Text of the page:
My experience of abuse in the Shambhala community has impacted my life over the decades. Every intimate relationship I’ve been in has been a high intensity nightmare. I want to be close with someone, but I am terrified. It’s like I don’t have the ground within me to build healthy trust. Having been both sexually abused and demonized by my community when I spoke about it, I have had no community connection for over 15 years. I’ve resorted to living very alone. For instance, recently I had a bad pneumonia and nearly died. I had no one in my life to visit me in the hospital, except for one Christian man who saw it as his Christian duty to visit me twice. It’s hard to admit this, but my intense loneliness hits me at night. I stuff myself with food and watch TV until late. I am quite sad about this. My rape counsellor says this profound loneliness is part of the cost. I love the Vidyadhara and I am deeply committed to Shambhala. At the same time, having been abused by many leaders in the community tears at the fabric of my being. The psychological pressure has been overwhelming. It has been hard to establish a life and also hard to have a meaningful or safe relationship with meditation.

Story & Impact Statement #2

I was staffing a Shambhala Level 5 around 15 years ago. The visiting teacher was particularly exciting, and I was caught off guard in her Saturday evening talk. She said people in therapy just moan and groan, and she said it several times. She said it yet again in the question and answer period, and I raised my hand. When she called on me I said, “I find your statements about people in therapy insensitive. I was sexually abused throughout my childhood in the Shambhala community, as were most of the children, and I got a lot from therapy that the Shambhala teachings never helped me with. I wonder if this kind of insensitivity is why the adults allowed so much sexual abuse to happen to us kids.” The teacher sat fully upright as a warrior, and there was a pregnant silence. Then she replied, “Maybe you will teach us that sensitivity.”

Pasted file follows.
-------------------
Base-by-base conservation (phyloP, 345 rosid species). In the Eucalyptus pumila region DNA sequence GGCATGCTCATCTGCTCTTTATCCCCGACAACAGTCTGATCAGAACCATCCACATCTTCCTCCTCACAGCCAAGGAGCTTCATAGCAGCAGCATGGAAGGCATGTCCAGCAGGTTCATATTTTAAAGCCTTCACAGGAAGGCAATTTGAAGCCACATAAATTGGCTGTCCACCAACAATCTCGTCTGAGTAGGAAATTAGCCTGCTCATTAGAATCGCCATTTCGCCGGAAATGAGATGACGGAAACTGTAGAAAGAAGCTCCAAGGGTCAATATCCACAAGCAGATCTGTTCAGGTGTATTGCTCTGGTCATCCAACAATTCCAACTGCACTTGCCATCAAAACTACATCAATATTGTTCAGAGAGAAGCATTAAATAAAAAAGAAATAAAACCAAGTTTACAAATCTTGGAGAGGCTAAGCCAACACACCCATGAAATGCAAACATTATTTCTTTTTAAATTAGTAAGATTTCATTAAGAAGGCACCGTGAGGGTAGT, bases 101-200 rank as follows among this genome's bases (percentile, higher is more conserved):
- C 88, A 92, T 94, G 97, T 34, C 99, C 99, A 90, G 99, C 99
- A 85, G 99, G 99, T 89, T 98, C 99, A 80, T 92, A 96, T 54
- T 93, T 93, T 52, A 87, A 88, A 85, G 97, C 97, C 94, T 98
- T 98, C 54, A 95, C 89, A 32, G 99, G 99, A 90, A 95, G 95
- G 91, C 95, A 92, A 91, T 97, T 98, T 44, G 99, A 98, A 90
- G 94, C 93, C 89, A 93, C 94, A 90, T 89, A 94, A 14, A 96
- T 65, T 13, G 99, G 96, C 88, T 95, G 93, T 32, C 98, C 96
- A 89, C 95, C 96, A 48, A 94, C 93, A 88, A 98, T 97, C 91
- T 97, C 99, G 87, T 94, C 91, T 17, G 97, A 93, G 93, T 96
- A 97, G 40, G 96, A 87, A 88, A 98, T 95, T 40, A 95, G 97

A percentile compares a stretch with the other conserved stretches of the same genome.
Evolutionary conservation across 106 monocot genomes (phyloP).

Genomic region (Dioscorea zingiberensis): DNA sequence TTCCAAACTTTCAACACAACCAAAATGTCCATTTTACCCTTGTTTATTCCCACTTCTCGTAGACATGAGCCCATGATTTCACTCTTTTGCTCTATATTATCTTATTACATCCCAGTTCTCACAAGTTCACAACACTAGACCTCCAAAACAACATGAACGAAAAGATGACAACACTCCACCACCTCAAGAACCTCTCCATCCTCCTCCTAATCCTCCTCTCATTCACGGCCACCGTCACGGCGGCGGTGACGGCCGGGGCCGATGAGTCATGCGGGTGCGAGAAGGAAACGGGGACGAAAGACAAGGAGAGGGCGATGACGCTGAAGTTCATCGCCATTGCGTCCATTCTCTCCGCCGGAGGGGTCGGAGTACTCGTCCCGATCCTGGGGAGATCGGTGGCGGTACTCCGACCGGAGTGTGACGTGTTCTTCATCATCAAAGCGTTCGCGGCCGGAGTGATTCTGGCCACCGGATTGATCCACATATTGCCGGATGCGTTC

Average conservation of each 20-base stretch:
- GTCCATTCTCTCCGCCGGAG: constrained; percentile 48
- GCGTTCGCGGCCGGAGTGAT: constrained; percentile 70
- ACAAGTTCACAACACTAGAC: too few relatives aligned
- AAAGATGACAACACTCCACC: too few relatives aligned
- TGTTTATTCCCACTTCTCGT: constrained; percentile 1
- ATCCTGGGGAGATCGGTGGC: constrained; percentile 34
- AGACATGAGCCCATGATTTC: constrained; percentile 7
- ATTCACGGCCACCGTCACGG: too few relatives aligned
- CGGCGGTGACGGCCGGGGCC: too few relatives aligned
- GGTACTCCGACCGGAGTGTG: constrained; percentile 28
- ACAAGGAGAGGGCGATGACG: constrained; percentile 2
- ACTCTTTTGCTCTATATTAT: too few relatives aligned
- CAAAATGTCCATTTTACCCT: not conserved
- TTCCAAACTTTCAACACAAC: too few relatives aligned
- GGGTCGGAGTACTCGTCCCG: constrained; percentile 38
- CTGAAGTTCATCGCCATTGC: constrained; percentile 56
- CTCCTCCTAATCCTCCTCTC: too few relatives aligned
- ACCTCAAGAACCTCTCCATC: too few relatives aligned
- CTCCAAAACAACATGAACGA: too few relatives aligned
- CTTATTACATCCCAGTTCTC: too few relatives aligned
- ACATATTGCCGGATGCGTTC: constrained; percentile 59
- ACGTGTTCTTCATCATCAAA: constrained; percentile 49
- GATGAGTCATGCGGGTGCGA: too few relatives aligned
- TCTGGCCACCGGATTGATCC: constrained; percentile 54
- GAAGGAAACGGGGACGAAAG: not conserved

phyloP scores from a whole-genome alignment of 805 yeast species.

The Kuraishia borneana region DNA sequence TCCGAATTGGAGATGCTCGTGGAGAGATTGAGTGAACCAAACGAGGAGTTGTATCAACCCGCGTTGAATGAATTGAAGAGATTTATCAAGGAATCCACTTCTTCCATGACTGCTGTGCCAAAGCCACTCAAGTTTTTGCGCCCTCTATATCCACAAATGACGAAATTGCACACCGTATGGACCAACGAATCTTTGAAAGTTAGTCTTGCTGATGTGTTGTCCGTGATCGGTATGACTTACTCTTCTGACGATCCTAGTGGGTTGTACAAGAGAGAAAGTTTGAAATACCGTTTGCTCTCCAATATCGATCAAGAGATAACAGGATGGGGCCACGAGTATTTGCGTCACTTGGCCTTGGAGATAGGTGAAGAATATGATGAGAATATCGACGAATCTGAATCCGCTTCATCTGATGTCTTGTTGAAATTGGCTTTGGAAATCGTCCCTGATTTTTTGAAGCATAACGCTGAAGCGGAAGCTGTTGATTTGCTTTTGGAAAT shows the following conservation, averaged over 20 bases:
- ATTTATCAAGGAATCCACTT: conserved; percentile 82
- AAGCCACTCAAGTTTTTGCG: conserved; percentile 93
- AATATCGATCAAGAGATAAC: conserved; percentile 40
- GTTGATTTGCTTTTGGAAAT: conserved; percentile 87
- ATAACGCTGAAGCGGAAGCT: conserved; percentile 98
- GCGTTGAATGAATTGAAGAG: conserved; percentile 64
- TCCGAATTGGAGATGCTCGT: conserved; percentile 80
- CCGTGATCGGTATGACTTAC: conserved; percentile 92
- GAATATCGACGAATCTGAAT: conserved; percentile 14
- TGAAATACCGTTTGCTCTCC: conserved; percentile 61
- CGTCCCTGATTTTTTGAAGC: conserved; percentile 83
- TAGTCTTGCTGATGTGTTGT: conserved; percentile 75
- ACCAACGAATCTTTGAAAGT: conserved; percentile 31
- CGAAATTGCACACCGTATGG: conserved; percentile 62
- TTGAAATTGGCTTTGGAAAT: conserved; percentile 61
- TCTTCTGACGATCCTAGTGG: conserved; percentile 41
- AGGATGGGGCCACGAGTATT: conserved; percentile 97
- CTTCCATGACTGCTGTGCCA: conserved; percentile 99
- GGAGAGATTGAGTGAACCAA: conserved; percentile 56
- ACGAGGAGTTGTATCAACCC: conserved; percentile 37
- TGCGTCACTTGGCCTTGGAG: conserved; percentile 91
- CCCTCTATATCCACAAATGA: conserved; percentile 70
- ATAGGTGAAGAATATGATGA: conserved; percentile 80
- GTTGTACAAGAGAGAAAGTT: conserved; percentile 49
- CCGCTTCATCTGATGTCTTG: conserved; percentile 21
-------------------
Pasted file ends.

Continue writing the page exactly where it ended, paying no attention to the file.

Despite her response, the local leadership was terrified. I had been a dedicated leader for years in this community, and the council chose to meet secretly about me. Of note, three of my best friends and my Meditation Instructor were part of these meetings. The council then sent me an email telling me to: (1) stop doing any teaching, (2) step down as leader of the small Shambhala LGBT sub-community I had started, and (3) stop talking about inappropriate things.

Over the next 6 months I met with two visiting teachers – an Acharya and a senior ranking Kasung officer – explaining what was happening and asking for their help. Both refused to help. I felt at that point that I had no choice but to leave the Shambhala community.

Years later I bumped into one of the participants of that Level 5. He said he missed seeing me around. I said that the leadership had gotten upset about my talking about the childhood sex abuse problem because it could negatively affect newer students. He replied that his experience was quite the opposite; when he heard us talking openly and respectfully about the abuse, it heartened him and made him see us as a healthy community.

It is hard to succinctly describe the impact these abuses have had on me. The original sexual abuse has made it very hard to feel safe in my body. As an adult, I felt profoundly betrayed by my good friends and Meditation Instructor, people who I trusted. I believed they felt connected with me and loyal to me in a way that could weather an upheaval. I stopped trusting people through this and have socially isolated myself for over 15 years. Although I am intensely lonely, I seem unable to form intimate connections because I am terrified of experiencing a betrayal like this again. Even with no sangha, I am a diehard practitioner and have continued my Vajrayogini and werma practices on my own all these years. I’ve been limping along at a snail’s pace, lacking the vibrancy that comes from participating in programs, having an MI, and being part of a sangha. Inside, I feel like a very long, cold winter with no hope of the warmth of the spring.

Thank you

Namaste

 

My bodhisattva name is, Changchup Serpe – Enlightenment Gold Lotus.

I aspire for Project Sunshine to be an embodiment of this quality.